Yinson Ghana, in collaboration with the Ahanta West Municipal Directorate of Education in the Western Region, recently held its second annual training on period poverty.

This initiative aims to address critical issues affecting countless women and girls during menstruation.

Over 500 students from 81 schools within the municipality participated, each receiving two packs of sanitary pads, an improvement of last year’s one girl one pad initiative.

The programme covered essential topics such as menstrual hygiene practices and management, different types of sanitary pads and their proper use, and maintaining good personal hygiene during menstruation.

Additionally, it focused on the importance of breaking taboos surrounding menstruation.

Combating Period Poverty

The training is part of Yinson Ghana's broader mission to tackle the challenges associated with menstruation and combat period poverty head-on, empowering young women to stay focused on their education.

Edward Mensah, Corporate Social Responsibility Coordinator of Yinson Ghana, highlighted the global nature of period poverty, noting, "Women often face discrimination and ill-treatment due to this natural biological process."

In communities with extreme poverty and entrenched cultural beliefs, the lack of access to essential products such as sanitary pads exacerbates gender inequality and adversely affects women's well-being.

"We can break down barriers, empower our girls, and create a more equitable future. Let us be committed and continue to champion the rights and dignity of every woman and girl in our community," Mensah urged.

A Call to Action

George Effah, the Ahanta West Municipal Director of Education, emphasised the theme for this year, "Together for a Period Friendly Ghana," as a call to action.

"Menstrual hygiene is not just a matter of health; it is a matter of dignity and human rights. Too often, schoolgirls face stigmatisation, discrimination, and barriers to education simply because of menstruation. This must change, and it begins with us," Mr Effah stated.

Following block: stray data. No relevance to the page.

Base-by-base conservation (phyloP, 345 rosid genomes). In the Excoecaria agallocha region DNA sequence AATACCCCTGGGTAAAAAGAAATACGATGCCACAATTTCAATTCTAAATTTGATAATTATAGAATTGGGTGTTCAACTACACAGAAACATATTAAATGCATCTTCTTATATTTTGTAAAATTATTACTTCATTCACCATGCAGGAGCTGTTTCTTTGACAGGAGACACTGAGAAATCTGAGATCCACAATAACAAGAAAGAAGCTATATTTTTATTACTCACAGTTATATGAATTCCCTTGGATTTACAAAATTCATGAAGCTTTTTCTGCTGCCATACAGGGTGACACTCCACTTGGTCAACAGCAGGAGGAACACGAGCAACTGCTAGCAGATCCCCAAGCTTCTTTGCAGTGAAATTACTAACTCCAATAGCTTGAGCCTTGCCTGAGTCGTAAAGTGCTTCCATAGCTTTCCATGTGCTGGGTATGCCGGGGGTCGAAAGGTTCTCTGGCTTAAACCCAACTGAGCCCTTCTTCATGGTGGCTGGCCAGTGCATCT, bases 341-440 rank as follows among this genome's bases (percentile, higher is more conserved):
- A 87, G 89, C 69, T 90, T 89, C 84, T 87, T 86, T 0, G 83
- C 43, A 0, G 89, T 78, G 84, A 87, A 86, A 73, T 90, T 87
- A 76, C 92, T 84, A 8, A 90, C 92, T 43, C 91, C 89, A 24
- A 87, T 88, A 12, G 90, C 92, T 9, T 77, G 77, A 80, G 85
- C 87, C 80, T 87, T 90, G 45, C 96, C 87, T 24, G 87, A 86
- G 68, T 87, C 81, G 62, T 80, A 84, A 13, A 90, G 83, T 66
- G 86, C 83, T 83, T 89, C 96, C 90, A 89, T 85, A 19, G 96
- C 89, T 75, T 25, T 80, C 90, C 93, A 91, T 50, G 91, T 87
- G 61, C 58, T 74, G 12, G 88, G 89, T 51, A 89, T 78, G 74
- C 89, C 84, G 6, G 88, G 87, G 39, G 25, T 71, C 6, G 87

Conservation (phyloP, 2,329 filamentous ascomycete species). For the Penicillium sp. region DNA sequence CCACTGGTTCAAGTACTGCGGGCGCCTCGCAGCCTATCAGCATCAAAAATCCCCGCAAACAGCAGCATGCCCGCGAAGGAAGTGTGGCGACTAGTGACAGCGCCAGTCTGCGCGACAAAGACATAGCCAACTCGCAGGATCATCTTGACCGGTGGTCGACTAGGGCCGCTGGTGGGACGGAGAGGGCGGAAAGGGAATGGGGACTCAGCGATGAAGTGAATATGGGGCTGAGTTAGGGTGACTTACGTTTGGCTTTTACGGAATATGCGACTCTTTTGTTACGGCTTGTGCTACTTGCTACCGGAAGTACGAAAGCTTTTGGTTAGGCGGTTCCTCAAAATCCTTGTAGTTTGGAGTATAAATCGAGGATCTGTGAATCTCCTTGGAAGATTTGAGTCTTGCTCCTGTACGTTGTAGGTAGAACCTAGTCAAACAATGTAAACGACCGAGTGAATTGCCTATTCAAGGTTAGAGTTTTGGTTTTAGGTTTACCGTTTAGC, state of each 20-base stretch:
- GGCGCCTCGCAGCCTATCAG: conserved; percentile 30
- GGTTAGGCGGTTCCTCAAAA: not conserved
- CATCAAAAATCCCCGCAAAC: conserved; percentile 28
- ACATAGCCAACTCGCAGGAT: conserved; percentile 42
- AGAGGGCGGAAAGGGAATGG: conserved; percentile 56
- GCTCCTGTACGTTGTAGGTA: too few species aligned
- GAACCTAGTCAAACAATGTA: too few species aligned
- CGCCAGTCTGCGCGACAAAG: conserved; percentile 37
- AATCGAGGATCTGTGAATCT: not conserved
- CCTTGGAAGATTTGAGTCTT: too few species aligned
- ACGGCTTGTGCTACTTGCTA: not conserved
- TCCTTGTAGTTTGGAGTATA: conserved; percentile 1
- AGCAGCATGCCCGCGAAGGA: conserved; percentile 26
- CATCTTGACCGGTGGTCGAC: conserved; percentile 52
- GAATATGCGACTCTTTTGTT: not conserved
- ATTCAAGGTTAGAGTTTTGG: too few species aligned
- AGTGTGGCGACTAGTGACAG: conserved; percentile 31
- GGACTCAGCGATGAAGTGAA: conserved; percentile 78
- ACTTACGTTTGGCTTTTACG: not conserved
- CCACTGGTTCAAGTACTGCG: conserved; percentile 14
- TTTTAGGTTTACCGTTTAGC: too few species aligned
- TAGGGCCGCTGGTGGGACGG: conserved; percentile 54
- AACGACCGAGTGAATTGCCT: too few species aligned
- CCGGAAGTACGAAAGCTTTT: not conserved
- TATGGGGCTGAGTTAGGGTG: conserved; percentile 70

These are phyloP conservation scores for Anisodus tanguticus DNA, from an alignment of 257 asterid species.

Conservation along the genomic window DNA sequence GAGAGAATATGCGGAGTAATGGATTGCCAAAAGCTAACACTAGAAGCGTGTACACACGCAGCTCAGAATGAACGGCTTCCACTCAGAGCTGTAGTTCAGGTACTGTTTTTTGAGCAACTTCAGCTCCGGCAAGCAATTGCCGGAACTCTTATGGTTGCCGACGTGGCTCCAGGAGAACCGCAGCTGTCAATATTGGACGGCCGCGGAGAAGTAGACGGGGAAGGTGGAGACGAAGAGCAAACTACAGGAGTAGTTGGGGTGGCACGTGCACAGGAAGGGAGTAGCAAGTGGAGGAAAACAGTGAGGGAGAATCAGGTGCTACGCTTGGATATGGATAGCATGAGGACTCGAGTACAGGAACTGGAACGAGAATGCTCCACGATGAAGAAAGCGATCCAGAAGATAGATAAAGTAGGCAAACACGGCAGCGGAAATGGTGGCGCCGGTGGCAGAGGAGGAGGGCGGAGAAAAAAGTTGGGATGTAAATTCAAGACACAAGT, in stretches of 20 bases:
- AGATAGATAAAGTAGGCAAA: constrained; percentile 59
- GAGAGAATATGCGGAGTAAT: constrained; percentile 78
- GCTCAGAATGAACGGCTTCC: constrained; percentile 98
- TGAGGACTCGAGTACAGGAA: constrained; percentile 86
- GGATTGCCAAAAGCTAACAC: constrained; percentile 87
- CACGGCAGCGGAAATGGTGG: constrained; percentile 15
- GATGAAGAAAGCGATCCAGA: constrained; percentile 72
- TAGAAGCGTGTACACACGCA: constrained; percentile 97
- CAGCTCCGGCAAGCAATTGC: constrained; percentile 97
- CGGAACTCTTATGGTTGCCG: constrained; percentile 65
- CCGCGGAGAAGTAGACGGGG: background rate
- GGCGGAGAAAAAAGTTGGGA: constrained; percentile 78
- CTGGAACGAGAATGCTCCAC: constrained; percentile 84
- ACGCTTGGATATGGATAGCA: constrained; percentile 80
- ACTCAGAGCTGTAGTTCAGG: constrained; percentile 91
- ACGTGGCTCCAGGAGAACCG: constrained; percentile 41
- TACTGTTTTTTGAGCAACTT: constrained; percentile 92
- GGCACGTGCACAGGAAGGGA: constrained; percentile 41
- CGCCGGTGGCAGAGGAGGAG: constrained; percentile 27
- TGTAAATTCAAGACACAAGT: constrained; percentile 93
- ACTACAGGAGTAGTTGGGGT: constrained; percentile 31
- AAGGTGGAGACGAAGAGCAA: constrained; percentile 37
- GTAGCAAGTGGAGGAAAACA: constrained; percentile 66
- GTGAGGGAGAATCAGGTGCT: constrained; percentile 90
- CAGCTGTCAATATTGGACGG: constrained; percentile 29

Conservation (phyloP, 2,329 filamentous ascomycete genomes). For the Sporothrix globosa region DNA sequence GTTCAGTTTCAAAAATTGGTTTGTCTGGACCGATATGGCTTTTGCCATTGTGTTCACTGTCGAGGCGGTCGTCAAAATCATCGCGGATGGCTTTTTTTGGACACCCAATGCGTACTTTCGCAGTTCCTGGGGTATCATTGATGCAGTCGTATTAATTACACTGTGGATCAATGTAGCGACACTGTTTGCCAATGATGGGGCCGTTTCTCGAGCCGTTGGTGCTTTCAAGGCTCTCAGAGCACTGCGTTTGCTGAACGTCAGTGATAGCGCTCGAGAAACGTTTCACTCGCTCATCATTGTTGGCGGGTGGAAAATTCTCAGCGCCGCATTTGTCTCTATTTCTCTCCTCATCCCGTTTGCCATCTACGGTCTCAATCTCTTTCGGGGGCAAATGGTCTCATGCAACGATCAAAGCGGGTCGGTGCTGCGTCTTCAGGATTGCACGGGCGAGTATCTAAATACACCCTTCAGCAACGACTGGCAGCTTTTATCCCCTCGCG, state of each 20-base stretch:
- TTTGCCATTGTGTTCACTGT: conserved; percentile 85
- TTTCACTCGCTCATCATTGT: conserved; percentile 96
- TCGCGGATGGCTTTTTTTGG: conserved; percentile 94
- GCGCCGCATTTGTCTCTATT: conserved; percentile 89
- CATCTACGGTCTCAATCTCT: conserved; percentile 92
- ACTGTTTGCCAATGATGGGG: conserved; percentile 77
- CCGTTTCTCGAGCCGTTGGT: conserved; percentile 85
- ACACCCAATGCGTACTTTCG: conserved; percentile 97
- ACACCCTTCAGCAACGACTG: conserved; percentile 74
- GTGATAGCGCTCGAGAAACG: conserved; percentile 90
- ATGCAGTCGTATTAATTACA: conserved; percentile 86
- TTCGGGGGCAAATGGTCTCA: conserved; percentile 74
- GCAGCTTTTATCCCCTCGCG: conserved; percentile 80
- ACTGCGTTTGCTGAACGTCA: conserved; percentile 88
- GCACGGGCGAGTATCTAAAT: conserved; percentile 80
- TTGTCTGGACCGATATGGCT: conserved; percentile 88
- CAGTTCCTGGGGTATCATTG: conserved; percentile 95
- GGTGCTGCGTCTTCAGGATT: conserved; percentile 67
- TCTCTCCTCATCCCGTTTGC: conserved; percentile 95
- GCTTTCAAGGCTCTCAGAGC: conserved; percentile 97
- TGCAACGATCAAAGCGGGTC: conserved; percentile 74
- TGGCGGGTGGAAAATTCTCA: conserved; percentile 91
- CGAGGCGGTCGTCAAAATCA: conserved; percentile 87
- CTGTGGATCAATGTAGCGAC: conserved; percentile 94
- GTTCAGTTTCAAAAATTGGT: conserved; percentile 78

Effah also highlighted the broader health impact of menstrual hygiene.

"When girls and women have access to safe and affordable sanitary materials to manage their menstruation, they decrease their risk of infection. This can have cascading effects on overall sexual and reproductive health, including reducing teen pregnancy and improving maternal outcomes."

Educational Impact

Stakeholders were called upon to support policies that promote menstrual health education in schools, ensure access to affordable menstrual products, and dismantle the stigma surrounding menstruation.

"Together, we can build a Ghana where every girl and woman can thrive, regardless of their menstrual status," Mr Effah added, expressing gratitude to Yinson Ghana for their generosity and thoughtfulness.

 Breaking the Silence

Madam Irene Dela Amedekah emphasised that menstrual hygiene management is not just a health issue but also a matter of dignity, equality, and human rights.

"We must break the silence and stigma surrounding menstruation. It’s time to ensure that every woman and girl has access to safer and hygienic menstrual products, proper sanitation facilities, and comprehensive education about menstrual health,"she said.

Lack of information about menstruation leads to unhygienic and unhealthy practices, creating misconceptions and negative attitudes.

"By addressing menstrual health hygiene comprehensively, we can empower women and girls to manage their periods with dignity, stay healthy, and fulfill their potential. Let us work together to create a world where menstruation is no longer a barrier to equality and dignity,"Madam Amedekah concluded.

Practical Guidance

Representatives from the Ghana Health Service, Mrs Evelyn Mensah and Madam Portia Assan, provided practical guidance to the students about observing proper hygiene during menstruation.

This included changing sanitary pads every four hours and washing hands to prevent bacterial infections.

Yinson Ghana's initiative is a powerful example of how collective efforts can significantly improve menstrual health and education, fostering a more equitable and supportive environment for all.

The students took on the role of storytellers, using engaging educational dramas to demystify menstruation and dispel myths and taboos.

Their performances ignited laughter and understanding, creating a safe space for open dialogue and breaking down barriers around  period poverty.

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DISCLAIMER: The Views, Comments, Opinions, Contributions and Statements made by Readers and Contributors on this platform do not necessarily represent the views or policy of Multimedia Group Limited.